GABAA Receptor Subtype Mechanisms and the Abuse-Related Effects of Ethanol: Genetic and Pharmacological Evidence

  • Cassie M. Chandler
  • John S. Overton
  • Daniela Rüedi-Bettschen
  • Donna M. PlattEmail author
Part of the Handbook of Experimental Pharmacology book series (HEP, volume 248)


Ethanol’s reinforcing and subjective effects, as well as its ability to induce relapse, are powerful factors contributing to its widespread use and abuse. A significant mediator of these behavioral effects is the GABAA receptor system. GABAA receptors are the target for γ-aminobutyric acid (GABA), the major inhibitory neurotransmitter in the CNS. Structurally, they are pentameric, transmembrane chloride ion channels comprised of subunits from at least eight different families of distinct proteins. The contribution of different GABAA subunits to ethanol’s diverse abuse-related effects is not clear and remains an area of research focus. This chapter details the clinical and preclinical findings supporting roles for different α, β, γ, and δ subunit-containing GABAA receptors in ethanol’s reinforcing, subjective/discriminative stimulus, and relapse-inducing effects. The reinforcing properties of ethanol have been studied the most systematically, and convergent preclinical evidence suggests a key role for the α5 subunit in those effects. Regarding ethanol’s subjective/discriminative stimulus effects, clinical and genetic findings support a primary role for the α2 subunit, whereas preclinical evidence implicates the α5 subunit. At present, too few studies investigating ethanol relapse exist to make any solid conclusions regarding the role of specific GABAA subunits in this abuse-related effect.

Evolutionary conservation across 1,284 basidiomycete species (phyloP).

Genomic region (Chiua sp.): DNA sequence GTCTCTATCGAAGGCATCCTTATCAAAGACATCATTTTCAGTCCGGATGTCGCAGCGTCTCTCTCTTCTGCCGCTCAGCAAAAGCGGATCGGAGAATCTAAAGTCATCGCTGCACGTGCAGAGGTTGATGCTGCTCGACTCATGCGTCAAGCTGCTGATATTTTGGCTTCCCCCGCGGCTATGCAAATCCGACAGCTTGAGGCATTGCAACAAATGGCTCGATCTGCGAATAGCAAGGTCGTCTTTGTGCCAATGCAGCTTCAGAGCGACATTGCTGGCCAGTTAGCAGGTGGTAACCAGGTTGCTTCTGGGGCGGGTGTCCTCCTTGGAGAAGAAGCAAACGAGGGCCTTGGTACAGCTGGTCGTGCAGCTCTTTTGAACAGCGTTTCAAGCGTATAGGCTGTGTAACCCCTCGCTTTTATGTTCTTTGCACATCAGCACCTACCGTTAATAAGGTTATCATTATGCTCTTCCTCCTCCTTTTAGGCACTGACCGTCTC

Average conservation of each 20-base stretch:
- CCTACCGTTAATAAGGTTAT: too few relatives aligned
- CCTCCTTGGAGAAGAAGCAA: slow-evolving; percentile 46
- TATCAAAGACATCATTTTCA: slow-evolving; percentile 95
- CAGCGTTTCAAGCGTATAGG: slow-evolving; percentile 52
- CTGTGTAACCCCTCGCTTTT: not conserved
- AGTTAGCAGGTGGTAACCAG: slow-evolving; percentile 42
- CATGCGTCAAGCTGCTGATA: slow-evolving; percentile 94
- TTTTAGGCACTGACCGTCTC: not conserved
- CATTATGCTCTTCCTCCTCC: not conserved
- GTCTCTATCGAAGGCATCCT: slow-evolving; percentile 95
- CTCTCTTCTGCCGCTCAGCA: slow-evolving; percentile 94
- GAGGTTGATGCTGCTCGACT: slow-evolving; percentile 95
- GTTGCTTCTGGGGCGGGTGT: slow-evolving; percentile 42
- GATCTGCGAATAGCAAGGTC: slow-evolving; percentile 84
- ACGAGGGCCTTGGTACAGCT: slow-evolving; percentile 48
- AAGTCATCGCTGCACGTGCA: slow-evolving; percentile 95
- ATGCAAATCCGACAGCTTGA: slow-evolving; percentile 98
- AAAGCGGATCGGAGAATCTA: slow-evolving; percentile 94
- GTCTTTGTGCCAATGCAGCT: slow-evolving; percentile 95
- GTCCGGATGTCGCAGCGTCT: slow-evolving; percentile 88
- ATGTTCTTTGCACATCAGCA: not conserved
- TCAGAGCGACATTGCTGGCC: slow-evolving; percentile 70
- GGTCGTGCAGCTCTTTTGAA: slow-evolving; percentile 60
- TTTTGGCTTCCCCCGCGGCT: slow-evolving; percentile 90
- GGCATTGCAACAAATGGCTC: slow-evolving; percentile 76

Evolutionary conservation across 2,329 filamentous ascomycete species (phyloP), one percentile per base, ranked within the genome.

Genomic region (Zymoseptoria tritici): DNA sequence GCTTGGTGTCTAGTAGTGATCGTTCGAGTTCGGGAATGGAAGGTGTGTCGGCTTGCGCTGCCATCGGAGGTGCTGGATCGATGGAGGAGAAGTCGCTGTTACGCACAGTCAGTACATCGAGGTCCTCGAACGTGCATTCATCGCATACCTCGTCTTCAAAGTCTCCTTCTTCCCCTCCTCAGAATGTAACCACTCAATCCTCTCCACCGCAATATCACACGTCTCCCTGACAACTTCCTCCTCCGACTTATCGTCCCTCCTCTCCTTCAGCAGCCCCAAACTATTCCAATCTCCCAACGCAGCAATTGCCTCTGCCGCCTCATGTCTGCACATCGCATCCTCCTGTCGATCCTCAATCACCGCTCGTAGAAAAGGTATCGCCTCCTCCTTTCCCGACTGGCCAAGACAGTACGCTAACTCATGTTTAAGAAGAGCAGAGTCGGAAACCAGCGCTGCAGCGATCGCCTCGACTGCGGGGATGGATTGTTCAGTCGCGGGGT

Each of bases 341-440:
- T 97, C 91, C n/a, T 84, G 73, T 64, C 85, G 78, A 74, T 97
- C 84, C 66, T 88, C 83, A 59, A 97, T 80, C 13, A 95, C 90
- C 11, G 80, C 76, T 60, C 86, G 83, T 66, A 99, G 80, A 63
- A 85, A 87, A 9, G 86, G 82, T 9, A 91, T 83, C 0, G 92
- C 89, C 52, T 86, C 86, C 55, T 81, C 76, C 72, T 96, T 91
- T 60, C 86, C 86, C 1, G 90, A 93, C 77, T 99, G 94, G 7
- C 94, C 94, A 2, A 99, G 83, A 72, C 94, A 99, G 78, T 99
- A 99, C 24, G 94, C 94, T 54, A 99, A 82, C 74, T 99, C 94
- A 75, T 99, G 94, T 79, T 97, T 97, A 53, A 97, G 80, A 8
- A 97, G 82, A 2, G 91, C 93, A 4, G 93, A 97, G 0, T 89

Alcohol deprivation effect Drug discrimination GABAA Reinforcing effects Reinstatement Relapse Self-administration Subjective effects Two-bottle choice 



The writing of this chapter was supported by NIH AA016179.


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Copyright information

© Springer International Publishing AG 2017

Authors and Affiliations

  • Cassie M. Chandler
    • 1
  • John S. Overton
    • 2
  • Daniela Rüedi-Bettschen
    • 2
  • Donna M. Platt
    • 1
    • 2
    Email author
  1. 1.Graduate Program in NeuroscienceUniversity of Mississippi Medical CenterJacksonUSA
  2. 2.Department of Psychiatry and Human BehaviorUniversity of Mississippi Medical CenterJacksonUSA

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